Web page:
One more eulogy for Prince
Great even-handed tribute by Arsenio Orteza over at WORLD. After reading it I was struck by its understated effect and how little I actually knew about the eccentric artist.
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Of the many popular musicians to have died so far in 2016, Prince was certainly the least likely candidate.
He was, after all, still touring, still recording and releasing albums, and, at 57, still relatively young. And he was, or at least he presented himself to be, a drug-and-alcohol-free vegan who followed the moral requirements of the Jehovah’s Witness religion to which he converted in 2001.
Born Prince Rogers Nelson, he became notorious early on for bypassing common pop sexiness and plunging headlong into eroticism. Certainly, his most obvious stylistic forerunners—Little Richard, James Brown, Jimi Hendrix, Phil Lynott—never recorded anything as explicit as what Prince dared on his albums Dirty Mind (1980), Controversy (1981), or Purple Rain (1984), the most salacious track of which drove Tipper Gore to establish the indecency-battling Parents Music Resource Center.
But an awareness of God also occasionally reared its head. Controversy’s title cut, for instance, included an irony-free recitation of the Lord’s Prayer. And “The Cross,” from Prince’s 1987 double-album masterpiece Sign o’ the Times, was straight-up gospel rock.
Sign o’ the Times also contained the Top 10 hit “I Could Never Take the Place of Your Man,” the song in which sensuality began assuming a more proportionate place in Prince’s emotional palette.
In it, a recently abandoned woman, pregnant with her second child, encounters Prince in a nightclub and makes him an offer he can’t refuse. But refuse it he does, seeing the woman as someone whose deeper needs outweigh his desire to make her another notch on his anti-chastity belt. The irrepressible melody and beat give every indication he meant what he sang.
Shortly thereafter, he set out on what was to become a long and notorious battle with Warner Bros. in particular and the music industry in general. At stake was control not only over the ownership and the marketing of his music but also, Prince implied, control over himself.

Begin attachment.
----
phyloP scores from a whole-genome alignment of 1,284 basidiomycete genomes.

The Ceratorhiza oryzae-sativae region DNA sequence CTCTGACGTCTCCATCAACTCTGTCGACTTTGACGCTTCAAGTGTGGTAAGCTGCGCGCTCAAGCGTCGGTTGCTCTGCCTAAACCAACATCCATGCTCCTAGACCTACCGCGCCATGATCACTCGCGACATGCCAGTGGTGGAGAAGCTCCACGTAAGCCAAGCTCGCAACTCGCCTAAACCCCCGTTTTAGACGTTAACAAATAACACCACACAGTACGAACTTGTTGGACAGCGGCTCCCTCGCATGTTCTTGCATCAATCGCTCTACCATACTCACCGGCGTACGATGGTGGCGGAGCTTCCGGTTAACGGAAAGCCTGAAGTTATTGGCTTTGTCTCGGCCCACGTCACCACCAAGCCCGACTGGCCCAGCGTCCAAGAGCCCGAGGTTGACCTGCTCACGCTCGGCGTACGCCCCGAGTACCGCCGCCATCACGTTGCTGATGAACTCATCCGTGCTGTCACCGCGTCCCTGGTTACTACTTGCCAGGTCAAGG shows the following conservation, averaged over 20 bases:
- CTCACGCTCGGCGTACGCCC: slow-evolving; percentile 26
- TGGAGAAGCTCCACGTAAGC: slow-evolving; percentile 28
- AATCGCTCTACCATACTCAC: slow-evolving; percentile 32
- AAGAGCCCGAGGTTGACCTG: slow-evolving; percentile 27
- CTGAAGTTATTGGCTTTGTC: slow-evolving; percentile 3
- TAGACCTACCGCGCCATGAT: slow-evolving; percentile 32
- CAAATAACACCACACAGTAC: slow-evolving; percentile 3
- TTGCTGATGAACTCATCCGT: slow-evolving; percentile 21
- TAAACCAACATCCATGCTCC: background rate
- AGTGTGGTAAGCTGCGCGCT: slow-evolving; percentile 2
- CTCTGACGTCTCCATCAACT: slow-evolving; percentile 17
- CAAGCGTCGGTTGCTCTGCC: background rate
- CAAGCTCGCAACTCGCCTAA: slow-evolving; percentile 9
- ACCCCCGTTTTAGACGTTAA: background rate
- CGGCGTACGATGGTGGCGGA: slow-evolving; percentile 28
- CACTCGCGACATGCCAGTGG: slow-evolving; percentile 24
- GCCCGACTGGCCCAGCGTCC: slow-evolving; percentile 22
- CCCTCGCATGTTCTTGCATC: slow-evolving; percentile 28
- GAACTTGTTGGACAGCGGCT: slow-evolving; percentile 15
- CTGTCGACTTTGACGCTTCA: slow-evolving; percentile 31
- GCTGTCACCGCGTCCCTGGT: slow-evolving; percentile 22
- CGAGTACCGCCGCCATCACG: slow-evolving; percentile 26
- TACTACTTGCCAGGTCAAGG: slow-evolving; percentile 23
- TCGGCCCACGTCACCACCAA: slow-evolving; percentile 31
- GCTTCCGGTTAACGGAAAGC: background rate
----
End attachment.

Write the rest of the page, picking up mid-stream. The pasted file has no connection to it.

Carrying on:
He ultimately won, but in some ways his victory felt Pyrrhic. Bereft of corporate support, his last two decades of albums and singles went more or less unpromoted, making him often seem more like a cottage industry than what he really was: the most gifted pop-rock-funk-soul musician of his generation.
One notable exception was his triumphant halftime performance at Super Bowl XLI in 2007. Risking electrocution, he performed a 12-minute set before the largest audience of his career in a torrential downpour, concluding, appropriately enough, with “Purple Rain.” At one point, his cocksure grin gave way to an expression of amazement, suggesting that even he was unprepared for what the culmination of his rock-star dreams would feel like once he actually experienced them.
The cause of Prince’s death was not immediately clear, giving rise to rumors and theories that will probably metastasize until the details of his autopsy become public.
What has become public are the six CDs Prince bought at a Minneapolis record store five days before he died: Stevie Wonder’s Talking Book (classic rock-funk), Joni Mitchell’s Hejira (semiclassic singer-songwriter confessionalism), The Chambers Brothers’ The Time Has Come (psychedelic soul), Santana IV (Woodstock redux), The Best of Missing Persons (perky new wave), and The Swan Silvertones’ Timeless Gospel Classics (timeless gospel classics).
From one perspective, they have little in common. From another, they sound like everything Prince was trying to synthesize during his remarkable 38-year career.
Hearing them as anything other than his epitaph will, for a while anyway, take some doing.